Wildlife and Reforestation in Brazil
Around the world, ecosystems are collapsing as trees are logged and forests disappear. Large-scale reforestation efforts aim to reverse this decline—but how successful are they?
The Serra dos Órgãos mountain range of Rio de Janeiro State creates an amazing landscape of spectacular ridges, valleys, and lowlands, stretching from magnificent mountain summits to mangrove forests on the coast. The Reserva Ecológica de Guapiaçu (REGUA) is nestled into the lowlands of these mountains and is home to a unique wealth of biodiversity. REGUA houses at least 60 mammal species, including elusive southern woolly spider monkeys, pumas, tapirs, and capybaras.
These breathtaking forested mountains and the unique animals that live within them are under incredible strain. Only 15% of the original forest remains, and what remains is fragmented and disconnected. Brazil’s government, conservation organizations, and NGOs have invested in large-scale reforestation efforts to combat this decline and safeguard the area's biodiversity. While these efforts are urgently needed, they should be based on strong scientific data to ensure that how the area is reforested restores both species use and ecosystem services.
On this project, you will investigate small, medium, and large mammals in REGUA, from the common southern four-eyed opossum to the rarely-seen puma. Using both live traps for small to medium animals and camera traps for larger animals, you will collect information about how the mammals of the reserve are responding to reforestation efforts. This project will actively contribute data to the management plan of REGUA and produce technical reports for reforestation decision-makers. Additionally, you will aid in reforesting the reserve by helping to grow seedlings, and you may have the opportunity to plant them within the forest. Your time in the reserve is limited, but the trees you nurture will be protected and may stand for decades.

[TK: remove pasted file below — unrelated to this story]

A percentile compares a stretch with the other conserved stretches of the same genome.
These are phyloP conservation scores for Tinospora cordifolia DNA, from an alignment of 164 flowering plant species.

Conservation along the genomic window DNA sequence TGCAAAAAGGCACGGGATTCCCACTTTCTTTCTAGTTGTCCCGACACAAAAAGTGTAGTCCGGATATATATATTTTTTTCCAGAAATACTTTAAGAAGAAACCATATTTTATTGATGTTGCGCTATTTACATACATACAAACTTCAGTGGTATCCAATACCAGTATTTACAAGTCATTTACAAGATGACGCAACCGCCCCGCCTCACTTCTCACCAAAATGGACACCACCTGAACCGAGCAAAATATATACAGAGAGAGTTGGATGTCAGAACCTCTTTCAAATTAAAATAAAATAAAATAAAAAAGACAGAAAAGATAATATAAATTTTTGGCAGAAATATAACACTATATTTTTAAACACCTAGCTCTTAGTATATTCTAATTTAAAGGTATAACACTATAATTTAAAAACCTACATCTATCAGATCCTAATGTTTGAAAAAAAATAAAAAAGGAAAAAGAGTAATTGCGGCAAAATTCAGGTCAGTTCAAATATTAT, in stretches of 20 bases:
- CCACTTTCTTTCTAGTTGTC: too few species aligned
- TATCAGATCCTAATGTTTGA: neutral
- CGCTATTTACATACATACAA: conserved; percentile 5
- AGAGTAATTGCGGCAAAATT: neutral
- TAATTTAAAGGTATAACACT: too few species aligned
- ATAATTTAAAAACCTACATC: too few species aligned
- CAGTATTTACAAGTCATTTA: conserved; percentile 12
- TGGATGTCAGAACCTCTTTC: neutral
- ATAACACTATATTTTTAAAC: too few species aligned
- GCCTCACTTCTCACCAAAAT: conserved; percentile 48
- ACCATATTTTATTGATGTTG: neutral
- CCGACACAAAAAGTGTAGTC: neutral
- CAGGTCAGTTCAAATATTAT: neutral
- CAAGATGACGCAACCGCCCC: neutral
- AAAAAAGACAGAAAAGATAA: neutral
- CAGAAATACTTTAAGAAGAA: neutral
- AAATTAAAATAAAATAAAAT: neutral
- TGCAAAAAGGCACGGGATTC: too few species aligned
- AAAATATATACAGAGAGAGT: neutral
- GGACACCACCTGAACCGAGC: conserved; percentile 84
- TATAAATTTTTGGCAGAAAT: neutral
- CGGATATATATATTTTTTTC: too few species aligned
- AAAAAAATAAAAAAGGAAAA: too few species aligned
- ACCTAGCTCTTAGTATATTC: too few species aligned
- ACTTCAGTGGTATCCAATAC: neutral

A Typical Itinerary
- DAY 1: Arrive, travel to field site, orientation
- DAYS 2–4: Habitat monitoring, mammal surveys
- DAY 5: Recreational Day (rest or recreational hikes)
- DAY 6: Habitat monitoring, mammal surveys
- DAY 7: Departure
Volunteers on two-week teams will replicate the itinerary above.
HOW WILL YOU HELP
Conduct mammal surveys
You will install camera and live traps, check the traps, handle and process small mammals (optional), collect and clean traps, and enter the data collected.
Measure the success of reforestation
You will mark trees and plots on reforestation banks, take field measurements of trees and their conditions, including stand density canopy coverage, and assess tree growth rates.
Conduct reforestation activities
You will aid in reforesting the Atlantic Forest area by participating in various nursery tasks. You may harvest seeds from the forest, process seeds, prepare soil bags, organize the nursery by species, de-weed seedlings, or plant tree seedlings (only during the rainy season).
Field conditions and research needs can lead to changes in the itinerary and activities. We appreciate your cooperation and understanding.
3 Reviews on this Expedition
Deforestation is Threatening Critical Ecosystems Around the World
Follow Ashley Junger as she recounts her experience studying mammal responses to reforestation in Brazil's vibrant Reserva Ecológica de Guapiaçu.